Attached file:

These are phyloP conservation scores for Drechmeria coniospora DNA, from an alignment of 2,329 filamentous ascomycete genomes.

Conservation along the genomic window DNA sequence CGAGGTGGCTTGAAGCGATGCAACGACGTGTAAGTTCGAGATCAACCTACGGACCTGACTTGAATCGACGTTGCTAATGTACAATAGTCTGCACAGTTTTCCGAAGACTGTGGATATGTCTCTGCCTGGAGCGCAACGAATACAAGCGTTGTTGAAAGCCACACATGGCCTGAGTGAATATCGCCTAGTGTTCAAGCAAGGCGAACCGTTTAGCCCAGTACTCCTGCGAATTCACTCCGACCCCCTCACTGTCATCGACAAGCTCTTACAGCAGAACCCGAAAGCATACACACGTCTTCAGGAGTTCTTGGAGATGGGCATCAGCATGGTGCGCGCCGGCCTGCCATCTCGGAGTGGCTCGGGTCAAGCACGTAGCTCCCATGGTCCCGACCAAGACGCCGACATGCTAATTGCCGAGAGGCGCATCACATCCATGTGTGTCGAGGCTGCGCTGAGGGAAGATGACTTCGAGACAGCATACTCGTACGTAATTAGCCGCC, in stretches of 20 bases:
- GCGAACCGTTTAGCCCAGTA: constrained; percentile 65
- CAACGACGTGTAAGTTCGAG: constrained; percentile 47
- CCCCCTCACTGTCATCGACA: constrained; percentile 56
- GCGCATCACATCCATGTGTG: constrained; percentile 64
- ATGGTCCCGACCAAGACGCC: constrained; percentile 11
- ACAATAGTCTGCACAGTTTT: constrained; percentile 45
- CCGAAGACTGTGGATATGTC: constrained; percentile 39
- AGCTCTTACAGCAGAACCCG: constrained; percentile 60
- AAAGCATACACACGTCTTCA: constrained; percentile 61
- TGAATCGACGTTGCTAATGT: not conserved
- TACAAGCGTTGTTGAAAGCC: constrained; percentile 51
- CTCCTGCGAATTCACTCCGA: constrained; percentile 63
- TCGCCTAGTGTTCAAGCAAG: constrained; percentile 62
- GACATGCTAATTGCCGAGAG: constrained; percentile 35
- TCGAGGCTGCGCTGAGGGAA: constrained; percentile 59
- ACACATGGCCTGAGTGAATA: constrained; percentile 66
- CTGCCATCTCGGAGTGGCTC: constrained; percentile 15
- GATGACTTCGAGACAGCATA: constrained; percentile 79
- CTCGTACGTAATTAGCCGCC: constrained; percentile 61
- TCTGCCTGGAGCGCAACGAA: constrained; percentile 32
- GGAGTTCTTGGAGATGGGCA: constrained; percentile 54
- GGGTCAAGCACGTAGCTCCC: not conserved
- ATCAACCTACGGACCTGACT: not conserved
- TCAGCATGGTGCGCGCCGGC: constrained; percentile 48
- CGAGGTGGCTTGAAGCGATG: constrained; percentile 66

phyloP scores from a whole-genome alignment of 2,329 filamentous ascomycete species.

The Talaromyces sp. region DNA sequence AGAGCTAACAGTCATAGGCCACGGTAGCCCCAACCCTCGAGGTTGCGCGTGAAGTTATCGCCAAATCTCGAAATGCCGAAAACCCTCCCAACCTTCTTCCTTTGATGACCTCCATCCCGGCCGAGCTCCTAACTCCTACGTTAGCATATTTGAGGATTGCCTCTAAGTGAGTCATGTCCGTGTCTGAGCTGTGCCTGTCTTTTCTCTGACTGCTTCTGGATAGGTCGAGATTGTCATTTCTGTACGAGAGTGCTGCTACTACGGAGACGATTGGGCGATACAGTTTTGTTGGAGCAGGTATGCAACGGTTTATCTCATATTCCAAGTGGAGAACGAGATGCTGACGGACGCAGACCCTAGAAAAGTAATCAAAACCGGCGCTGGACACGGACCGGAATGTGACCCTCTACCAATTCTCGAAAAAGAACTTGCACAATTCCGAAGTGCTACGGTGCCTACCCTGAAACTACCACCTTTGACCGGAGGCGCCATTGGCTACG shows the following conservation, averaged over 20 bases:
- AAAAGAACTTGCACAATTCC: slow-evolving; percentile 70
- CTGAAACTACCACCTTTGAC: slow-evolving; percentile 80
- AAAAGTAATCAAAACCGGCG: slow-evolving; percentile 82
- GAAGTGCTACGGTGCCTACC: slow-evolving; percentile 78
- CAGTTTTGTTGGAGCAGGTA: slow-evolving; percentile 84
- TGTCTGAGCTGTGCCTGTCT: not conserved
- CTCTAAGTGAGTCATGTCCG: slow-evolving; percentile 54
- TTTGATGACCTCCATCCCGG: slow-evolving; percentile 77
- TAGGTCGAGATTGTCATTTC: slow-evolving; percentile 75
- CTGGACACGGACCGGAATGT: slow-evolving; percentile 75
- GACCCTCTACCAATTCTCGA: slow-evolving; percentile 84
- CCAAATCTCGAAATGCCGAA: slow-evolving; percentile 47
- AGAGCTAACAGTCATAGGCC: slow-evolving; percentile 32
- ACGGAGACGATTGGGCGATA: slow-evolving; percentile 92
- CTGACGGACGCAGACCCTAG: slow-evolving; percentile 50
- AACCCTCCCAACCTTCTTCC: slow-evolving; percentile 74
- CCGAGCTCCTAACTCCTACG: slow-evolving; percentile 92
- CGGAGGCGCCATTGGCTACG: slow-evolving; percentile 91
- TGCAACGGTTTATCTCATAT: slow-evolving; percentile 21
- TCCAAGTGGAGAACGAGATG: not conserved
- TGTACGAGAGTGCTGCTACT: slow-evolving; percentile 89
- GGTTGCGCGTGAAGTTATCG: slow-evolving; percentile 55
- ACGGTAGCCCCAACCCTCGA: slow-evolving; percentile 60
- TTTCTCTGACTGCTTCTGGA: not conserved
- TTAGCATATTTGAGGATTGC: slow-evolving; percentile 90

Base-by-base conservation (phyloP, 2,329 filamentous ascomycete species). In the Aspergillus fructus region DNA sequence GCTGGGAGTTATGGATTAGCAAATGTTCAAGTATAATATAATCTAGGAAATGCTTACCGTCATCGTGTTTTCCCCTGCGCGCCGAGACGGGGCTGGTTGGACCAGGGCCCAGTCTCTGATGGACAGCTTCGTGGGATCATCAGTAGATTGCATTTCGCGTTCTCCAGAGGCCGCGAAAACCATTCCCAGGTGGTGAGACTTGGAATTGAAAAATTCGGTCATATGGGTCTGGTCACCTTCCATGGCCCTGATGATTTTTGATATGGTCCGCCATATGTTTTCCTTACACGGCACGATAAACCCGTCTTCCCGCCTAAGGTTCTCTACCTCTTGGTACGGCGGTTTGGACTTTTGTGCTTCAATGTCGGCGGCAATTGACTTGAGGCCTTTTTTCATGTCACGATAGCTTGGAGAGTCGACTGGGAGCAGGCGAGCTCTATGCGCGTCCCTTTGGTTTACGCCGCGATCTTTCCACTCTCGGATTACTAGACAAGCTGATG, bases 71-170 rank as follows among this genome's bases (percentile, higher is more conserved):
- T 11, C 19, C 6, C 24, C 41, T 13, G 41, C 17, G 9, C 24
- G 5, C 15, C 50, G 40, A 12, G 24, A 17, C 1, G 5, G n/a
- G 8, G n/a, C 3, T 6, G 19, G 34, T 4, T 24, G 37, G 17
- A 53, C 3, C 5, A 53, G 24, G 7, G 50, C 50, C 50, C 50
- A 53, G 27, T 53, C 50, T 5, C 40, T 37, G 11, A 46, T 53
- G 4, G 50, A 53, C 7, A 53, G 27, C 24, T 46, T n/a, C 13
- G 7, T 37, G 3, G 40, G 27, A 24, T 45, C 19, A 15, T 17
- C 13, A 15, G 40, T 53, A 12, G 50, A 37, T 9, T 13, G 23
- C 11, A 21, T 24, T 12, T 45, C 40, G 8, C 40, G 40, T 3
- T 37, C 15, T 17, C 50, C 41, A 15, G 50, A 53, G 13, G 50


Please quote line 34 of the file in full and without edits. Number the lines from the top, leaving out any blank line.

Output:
- CAGTTTTGTTGGAGCAGGTA: slow-evolving; percentile 84